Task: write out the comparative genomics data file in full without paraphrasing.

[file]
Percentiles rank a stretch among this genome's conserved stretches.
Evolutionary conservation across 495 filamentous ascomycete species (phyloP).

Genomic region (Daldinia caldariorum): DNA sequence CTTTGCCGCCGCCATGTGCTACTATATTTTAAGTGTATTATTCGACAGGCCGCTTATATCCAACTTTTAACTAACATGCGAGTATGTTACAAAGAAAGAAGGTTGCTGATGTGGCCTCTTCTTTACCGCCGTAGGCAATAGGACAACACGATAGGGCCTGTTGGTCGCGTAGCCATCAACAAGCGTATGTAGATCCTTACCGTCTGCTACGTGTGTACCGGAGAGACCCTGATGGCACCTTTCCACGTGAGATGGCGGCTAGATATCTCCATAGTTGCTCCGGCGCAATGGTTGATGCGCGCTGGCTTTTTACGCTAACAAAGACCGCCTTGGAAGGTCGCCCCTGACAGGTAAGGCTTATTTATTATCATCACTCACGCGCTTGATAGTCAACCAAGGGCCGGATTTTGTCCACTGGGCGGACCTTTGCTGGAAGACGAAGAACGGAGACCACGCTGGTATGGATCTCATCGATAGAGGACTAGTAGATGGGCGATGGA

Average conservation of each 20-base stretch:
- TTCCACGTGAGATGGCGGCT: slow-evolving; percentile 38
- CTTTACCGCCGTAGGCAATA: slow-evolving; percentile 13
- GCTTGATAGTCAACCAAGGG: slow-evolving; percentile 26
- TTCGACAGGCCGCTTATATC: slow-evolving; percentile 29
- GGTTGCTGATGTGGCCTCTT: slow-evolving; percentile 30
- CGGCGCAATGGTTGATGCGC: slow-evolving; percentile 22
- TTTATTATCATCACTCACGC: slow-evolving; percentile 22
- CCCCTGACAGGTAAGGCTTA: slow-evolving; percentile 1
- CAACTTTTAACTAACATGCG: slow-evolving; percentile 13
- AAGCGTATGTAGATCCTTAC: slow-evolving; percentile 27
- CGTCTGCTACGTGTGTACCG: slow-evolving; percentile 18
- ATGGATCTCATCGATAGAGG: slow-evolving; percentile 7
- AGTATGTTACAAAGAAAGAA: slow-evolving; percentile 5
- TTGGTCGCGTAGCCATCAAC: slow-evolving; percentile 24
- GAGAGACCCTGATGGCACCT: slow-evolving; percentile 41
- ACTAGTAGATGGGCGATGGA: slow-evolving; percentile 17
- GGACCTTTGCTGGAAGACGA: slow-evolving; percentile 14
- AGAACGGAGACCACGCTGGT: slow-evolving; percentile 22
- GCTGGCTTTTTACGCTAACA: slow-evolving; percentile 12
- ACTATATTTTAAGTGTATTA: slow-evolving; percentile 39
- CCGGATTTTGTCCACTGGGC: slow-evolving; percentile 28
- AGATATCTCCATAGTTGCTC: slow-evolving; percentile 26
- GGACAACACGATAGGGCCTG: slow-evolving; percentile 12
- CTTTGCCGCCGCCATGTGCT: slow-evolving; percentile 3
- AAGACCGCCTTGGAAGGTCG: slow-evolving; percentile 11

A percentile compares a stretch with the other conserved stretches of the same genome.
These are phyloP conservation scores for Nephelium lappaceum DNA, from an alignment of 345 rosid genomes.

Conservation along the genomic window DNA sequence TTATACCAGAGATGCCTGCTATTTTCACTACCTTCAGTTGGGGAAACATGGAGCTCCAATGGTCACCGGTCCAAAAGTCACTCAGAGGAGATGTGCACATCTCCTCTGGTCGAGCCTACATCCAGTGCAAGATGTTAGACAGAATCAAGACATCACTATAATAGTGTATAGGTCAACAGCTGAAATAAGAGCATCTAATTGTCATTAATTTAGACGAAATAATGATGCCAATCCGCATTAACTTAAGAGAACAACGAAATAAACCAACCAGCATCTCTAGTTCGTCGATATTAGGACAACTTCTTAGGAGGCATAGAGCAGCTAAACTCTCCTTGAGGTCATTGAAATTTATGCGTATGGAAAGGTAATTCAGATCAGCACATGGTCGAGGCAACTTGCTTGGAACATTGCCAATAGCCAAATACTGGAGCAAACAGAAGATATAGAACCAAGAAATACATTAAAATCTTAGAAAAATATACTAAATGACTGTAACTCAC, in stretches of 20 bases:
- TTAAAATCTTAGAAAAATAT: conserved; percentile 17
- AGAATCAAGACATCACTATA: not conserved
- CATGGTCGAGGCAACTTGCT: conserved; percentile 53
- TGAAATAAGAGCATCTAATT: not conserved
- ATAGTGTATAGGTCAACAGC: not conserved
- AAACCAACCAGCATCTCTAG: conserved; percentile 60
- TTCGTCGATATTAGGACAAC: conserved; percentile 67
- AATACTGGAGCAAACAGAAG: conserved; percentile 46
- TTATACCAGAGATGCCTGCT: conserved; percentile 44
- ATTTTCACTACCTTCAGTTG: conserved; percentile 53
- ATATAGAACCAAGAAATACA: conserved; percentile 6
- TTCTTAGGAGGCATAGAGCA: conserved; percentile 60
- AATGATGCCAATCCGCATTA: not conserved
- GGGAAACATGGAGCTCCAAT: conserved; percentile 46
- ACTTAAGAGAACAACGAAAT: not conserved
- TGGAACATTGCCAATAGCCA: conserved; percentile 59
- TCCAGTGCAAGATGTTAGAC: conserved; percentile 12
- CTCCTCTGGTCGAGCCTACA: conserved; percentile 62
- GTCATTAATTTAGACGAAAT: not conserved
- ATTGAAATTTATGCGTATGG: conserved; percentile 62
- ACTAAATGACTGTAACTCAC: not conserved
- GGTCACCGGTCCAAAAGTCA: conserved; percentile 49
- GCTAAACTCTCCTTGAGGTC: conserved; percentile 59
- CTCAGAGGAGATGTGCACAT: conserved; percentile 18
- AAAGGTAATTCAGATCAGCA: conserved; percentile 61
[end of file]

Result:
Percentiles rank a stretch among this genome's conserved stretches.
Evolutionary conservation across 495 filamentous ascomycete species (phyloP).

Genomic region (Daldinia caldariorum): DNA sequence CTTTGCCGCCGCCATGTGCTACTATATTTTAAGTGTATTATTCGACAGGCCGCTTATATCCAACTTTTAACTAACATGCGAGTATGTTACAAAGAAAGAAGGTTGCTGATGTGGCCTCTTCTTTACCGCCGTAGGCAATAGGACAACACGATAGGGCCTGTTGGTCGCGTAGCCATCAACAAGCGTATGTAGATCCTTACCGTCTGCTACGTGTGTACCGGAGAGACCCTGATGGCACCTTTCCACGTGAGATGGCGGCTAGATATCTCCATAGTTGCTCCGGCGCAATGGTTGATGCGCGCTGGCTTTTTACGCTAACAAAGACCGCCTTGGAAGGTCGCCCCTGACAGGTAAGGCTTATTTATTATCATCACTCACGCGCTTGATAGTCAACCAAGGGCCGGATTTTGTCCACTGGGCGGACCTTTGCTGGAAGACGAAGAACGGAGACCACGCTGGTATGGATCTCATCGATAGAGGACTAGTAGATGGGCGATGGA

Average conservation of each 20-base stretch:
- TTCCACGTGAGATGGCGGCT: slow-evolving; percentile 38
- CTTTACCGCCGTAGGCAATA: slow-evolving; percentile 13
- GCTTGATAGTCAACCAAGGG: slow-evolving; percentile 26
- TTCGACAGGCCGCTTATATC: slow-evolving; percentile 29
- GGTTGCTGATGTGGCCTCTT: slow-evolving; percentile 30
- CGGCGCAATGGTTGATGCGC: slow-evolving; percentile 22
- TTTATTATCATCACTCACGC: slow-evolving; percentile 22
- CCCCTGACAGGTAAGGCTTA: slow-evolving; percentile 1
- CAACTTTTAACTAACATGCG: slow-evolving; percentile 13
- AAGCGTATGTAGATCCTTAC: slow-evolving; percentile 27
- CGTCTGCTACGTGTGTACCG: slow-evolving; percentile 18
- ATGGATCTCATCGATAGAGG: slow-evolving; percentile 7
- AGTATGTTACAAAGAAAGAA: slow-evolving; percentile 5
- TTGGTCGCGTAGCCATCAAC: slow-evolving; percentile 24
- GAGAGACCCTGATGGCACCT: slow-evolving; percentile 41
- ACTAGTAGATGGGCGATGGA: slow-evolving; percentile 17
- GGACCTTTGCTGGAAGACGA: slow-evolving; percentile 14
- AGAACGGAGACCACGCTGGT: slow-evolving; percentile 22
- GCTGGCTTTTTACGCTAACA: slow-evolving; percentile 12
- ACTATATTTTAAGTGTATTA: slow-evolving; percentile 39
- CCGGATTTTGTCCACTGGGC: slow-evolving; percentile 28
- AGATATCTCCATAGTTGCTC: slow-evolving; percentile 26
- GGACAACACGATAGGGCCTG: slow-evolving; percentile 12
- CTTTGCCGCCGCCATGTGCT: slow-evolving; percentile 3
- AAGACCGCCTTGGAAGGTCG: slow-evolving; percentile 11

A percentile compares a stretch with the other conserved stretches of the same genome.
These are phyloP conservation scores for Nephelium lappaceum DNA, from an alignment of 345 rosid genomes.

Conservation along the genomic window DNA sequence TTATACCAGAGATGCCTGCTATTTTCACTACCTTCAGTTGGGGAAACATGGAGCTCCAATGGTCACCGGTCCAAAAGTCACTCAGAGGAGATGTGCACATCTCCTCTGGTCGAGCCTACATCCAGTGCAAGATGTTAGACAGAATCAAGACATCACTATAATAGTGTATAGGTCAACAGCTGAAATAAGAGCATCTAATTGTCATTAATTTAGACGAAATAATGATGCCAATCCGCATTAACTTAAGAGAACAACGAAATAAACCAACCAGCATCTCTAGTTCGTCGATATTAGGACAACTTCTTAGGAGGCATAGAGCAGCTAAACTCTCCTTGAGGTCATTGAAATTTATGCGTATGGAAAGGTAATTCAGATCAGCACATGGTCGAGGCAACTTGCTTGGAACATTGCCAATAGCCAAATACTGGAGCAAACAGAAGATATAGAACCAAGAAATACATTAAAATCTTAGAAAAATATACTAAATGACTGTAACTCAC, in stretches of 20 bases:
- TTAAAATCTTAGAAAAATAT: conserved; percentile 17
- AGAATCAAGACATCACTATA: not conserved
- CATGGTCGAGGCAACTTGCT: conserved; percentile 53
- TGAAATAAGAGCATCTAATT: not conserved
- ATAGTGTATAGGTCAACAGC: not conserved
- AAACCAACCAGCATCTCTAG: conserved; percentile 60
- TTCGTCGATATTAGGACAAC: conserved; percentile 67
- AATACTGGAGCAAACAGAAG: conserved; percentile 46
- TTATACCAGAGATGCCTGCT: conserved; percentile 44
- ATTTTCACTACCTTCAGTTG: conserved; percentile 53
- ATATAGAACCAAGAAATACA: conserved; percentile 6
- TTCTTAGGAGGCATAGAGCA: conserved; percentile 60
- AATGATGCCAATCCGCATTA: not conserved
- GGGAAACATGGAGCTCCAAT: conserved; percentile 46
- ACTTAAGAGAACAACGAAAT: not conserved
- TGGAACATTGCCAATAGCCA: conserved; percentile 59
- TCCAGTGCAAGATGTTAGAC: conserved; percentile 12
- CTCCTCTGGTCGAGCCTACA: conserved; percentile 62
- GTCATTAATTTAGACGAAAT: not conserved
- ATTGAAATTTATGCGTATGG: conserved; percentile 62
- ACTAAATGACTGTAACTCAC: not conserved
- GGTCACCGGTCCAAAAGTCA: conserved; percentile 49
- GCTAAACTCTCCTTGAGGTC: conserved; percentile 59
- CTCAGAGGAGATGTGCACAT: conserved; percentile 18
- AAAGGTAATTCAGATCAGCA: conserved; percentile 61